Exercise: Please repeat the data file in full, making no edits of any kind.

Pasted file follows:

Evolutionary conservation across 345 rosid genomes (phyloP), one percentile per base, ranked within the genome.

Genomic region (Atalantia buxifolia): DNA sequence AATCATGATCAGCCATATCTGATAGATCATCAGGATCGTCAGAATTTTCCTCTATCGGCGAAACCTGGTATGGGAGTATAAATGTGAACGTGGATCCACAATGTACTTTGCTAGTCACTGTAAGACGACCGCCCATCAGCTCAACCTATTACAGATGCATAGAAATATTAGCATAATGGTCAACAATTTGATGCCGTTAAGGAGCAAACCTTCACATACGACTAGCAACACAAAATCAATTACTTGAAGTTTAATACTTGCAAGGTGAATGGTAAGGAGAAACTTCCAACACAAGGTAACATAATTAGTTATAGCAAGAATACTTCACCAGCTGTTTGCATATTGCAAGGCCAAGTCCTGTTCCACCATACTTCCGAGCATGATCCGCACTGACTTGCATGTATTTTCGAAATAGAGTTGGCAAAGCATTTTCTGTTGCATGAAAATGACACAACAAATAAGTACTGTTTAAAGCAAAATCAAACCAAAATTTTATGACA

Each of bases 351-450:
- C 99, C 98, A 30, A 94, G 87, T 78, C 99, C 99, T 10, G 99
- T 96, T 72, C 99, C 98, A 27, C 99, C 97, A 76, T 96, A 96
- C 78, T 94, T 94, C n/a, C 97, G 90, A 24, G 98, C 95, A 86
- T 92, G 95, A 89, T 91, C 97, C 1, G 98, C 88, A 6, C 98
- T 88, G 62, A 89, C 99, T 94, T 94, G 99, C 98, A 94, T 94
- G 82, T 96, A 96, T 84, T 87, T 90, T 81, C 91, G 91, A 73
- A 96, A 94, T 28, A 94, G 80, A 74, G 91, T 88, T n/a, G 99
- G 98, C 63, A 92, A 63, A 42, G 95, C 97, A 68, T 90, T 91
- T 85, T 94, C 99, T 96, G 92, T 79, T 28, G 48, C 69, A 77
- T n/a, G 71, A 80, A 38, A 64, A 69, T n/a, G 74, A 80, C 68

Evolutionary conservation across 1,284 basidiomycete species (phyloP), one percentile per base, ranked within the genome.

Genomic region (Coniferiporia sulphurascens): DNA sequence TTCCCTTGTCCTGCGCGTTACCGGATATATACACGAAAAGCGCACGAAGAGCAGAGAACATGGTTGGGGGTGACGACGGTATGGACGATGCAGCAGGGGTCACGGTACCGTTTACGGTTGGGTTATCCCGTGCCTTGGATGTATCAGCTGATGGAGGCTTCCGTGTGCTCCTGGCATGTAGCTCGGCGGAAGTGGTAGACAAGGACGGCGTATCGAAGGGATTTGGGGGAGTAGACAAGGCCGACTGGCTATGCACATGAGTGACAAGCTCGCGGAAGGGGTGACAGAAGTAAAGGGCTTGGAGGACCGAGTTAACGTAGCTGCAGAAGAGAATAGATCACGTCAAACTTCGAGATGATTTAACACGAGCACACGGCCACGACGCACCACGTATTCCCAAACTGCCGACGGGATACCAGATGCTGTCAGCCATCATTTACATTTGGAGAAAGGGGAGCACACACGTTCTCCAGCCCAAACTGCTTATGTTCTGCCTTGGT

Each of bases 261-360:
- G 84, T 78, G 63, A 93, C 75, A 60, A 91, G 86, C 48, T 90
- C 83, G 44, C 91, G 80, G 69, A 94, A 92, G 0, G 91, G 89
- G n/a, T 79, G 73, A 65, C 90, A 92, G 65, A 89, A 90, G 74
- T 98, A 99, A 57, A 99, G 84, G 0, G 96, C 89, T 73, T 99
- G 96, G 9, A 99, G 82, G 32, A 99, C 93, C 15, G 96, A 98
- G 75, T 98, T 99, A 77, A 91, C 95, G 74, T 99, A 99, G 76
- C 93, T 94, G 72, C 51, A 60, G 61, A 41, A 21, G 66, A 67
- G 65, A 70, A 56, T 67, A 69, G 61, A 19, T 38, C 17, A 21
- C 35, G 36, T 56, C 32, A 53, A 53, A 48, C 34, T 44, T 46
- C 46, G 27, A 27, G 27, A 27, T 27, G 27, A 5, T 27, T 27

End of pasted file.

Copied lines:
Evolutionary conservation across 345 rosid genomes (phyloP), one percentile per base, ranked within the genome.

Genomic region (Atalantia buxifolia): DNA sequence AATCATGATCAGCCATATCTGATAGATCATCAGGATCGTCAGAATTTTCCTCTATCGGCGAAACCTGGTATGGGAGTATAAATGTGAACGTGGATCCACAATGTACTTTGCTAGTCACTGTAAGACGACCGCCCATCAGCTCAACCTATTACAGATGCATAGAAATATTAGCATAATGGTCAACAATTTGATGCCGTTAAGGAGCAAACCTTCACATACGACTAGCAACACAAAATCAATTACTTGAAGTTTAATACTTGCAAGGTGAATGGTAAGGAGAAACTTCCAACACAAGGTAACATAATTAGTTATAGCAAGAATACTTCACCAGCTGTTTGCATATTGCAAGGCCAAGTCCTGTTCCACCATACTTCCGAGCATGATCCGCACTGACTTGCATGTATTTTCGAAATAGAGTTGGCAAAGCATTTTCTGTTGCATGAAAATGACACAACAAATAAGTACTGTTTAAAGCAAAATCAAACCAAAATTTTATGACA

Each of bases 351-450:
- C 99, C 98, A 30, A 94, G 87, T 78, C 99, C 99, T 10, G 99
- T 96, T 72, C 99, C 98, A 27, C 99, C 97, A 76, T 96, A 96
- C 78, T 94, T 94, C n/a, C 97, G 90, A 24, G 98, C 95, A 86
- T 92, G 95, A 89, T 91, C 97, C 1, G 98, C 88, A 6, C 98
- T 88, G 62, A 89, C 99, T 94, T 94, G 99, C 98, A 94, T 94
- G 82, T 96, A 96, T 84, T 87, T 90, T 81, C 91, G 91, A 73
- A 96, A 94, T 28, A 94, G 80, A 74, G 91, T 88, T n/a, G 99
- G 98, C 63, A 92, A 63, A 42, G 95, C 97, A 68, T 90, T 91
- T 85, T 94, C 99, T 96, G 92, T 79, T 28, G 48, C 69, A 77
- T n/a, G 71, A 80, A 38, A 64, A 69, T n/a, G 74, A 80, C 68

Evolutionary conservation across 1,284 basidiomycete species (phyloP), one percentile per base, ranked within the genome.

Genomic region (Coniferiporia sulphurascens): DNA sequence TTCCCTTGTCCTGCGCGTTACCGGATATATACACGAAAAGCGCACGAAGAGCAGAGAACATGGTTGGGGGTGACGACGGTATGGACGATGCAGCAGGGGTCACGGTACCGTTTACGGTTGGGTTATCCCGTGCCTTGGATGTATCAGCTGATGGAGGCTTCCGTGTGCTCCTGGCATGTAGCTCGGCGGAAGTGGTAGACAAGGACGGCGTATCGAAGGGATTTGGGGGAGTAGACAAGGCCGACTGGCTATGCACATGAGTGACAAGCTCGCGGAAGGGGTGACAGAAGTAAAGGGCTTGGAGGACCGAGTTAACGTAGCTGCAGAAGAGAATAGATCACGTCAAACTTCGAGATGATTTAACACGAGCACACGGCCACGACGCACCACGTATTCCCAAACTGCCGACGGGATACCAGATGCTGTCAGCCATCATTTACATTTGGAGAAAGGGGAGCACACACGTTCTCCAGCCCAAACTGCTTATGTTCTGCCTTGGT

Each of bases 261-360:
- G 84, T 78, G 63, A 93, C 75, A 60, A 91, G 86, C 48, T 90
- C 83, G 44, C 91, G 80, G 69, A 94, A 92, G 0, G 91, G 89
- G n/a, T 79, G 73, A 65, C 90, A 92, G 65, A 89, A 90, G 74
- T 98, A 99, A 57, A 99, G 84, G 0, G 96, C 89, T 73, T 99
- G 96, G 9, A 99, G 82, G 32, A 99, C 93, C 15, G 96, A 98
- G 75, T 98, T 99, A 77, A 91, C 95, G 74, T 99, A 99, G 76
- C 93, T 94, G 72, C 51, A 60, G 61, A 41, A 21, G 66, A 67
- G 65, A 70, A 56, T 67, A 69, G 61, A 19, T 38, C 17, A 21
- C 35, G 36, T 56, C 32, A 53, A 53, A 48, C 34, T 44, T 46
- C 46, G 27, A 27, G 27, A 27, T 27, G 27, A 5, T 27, T 27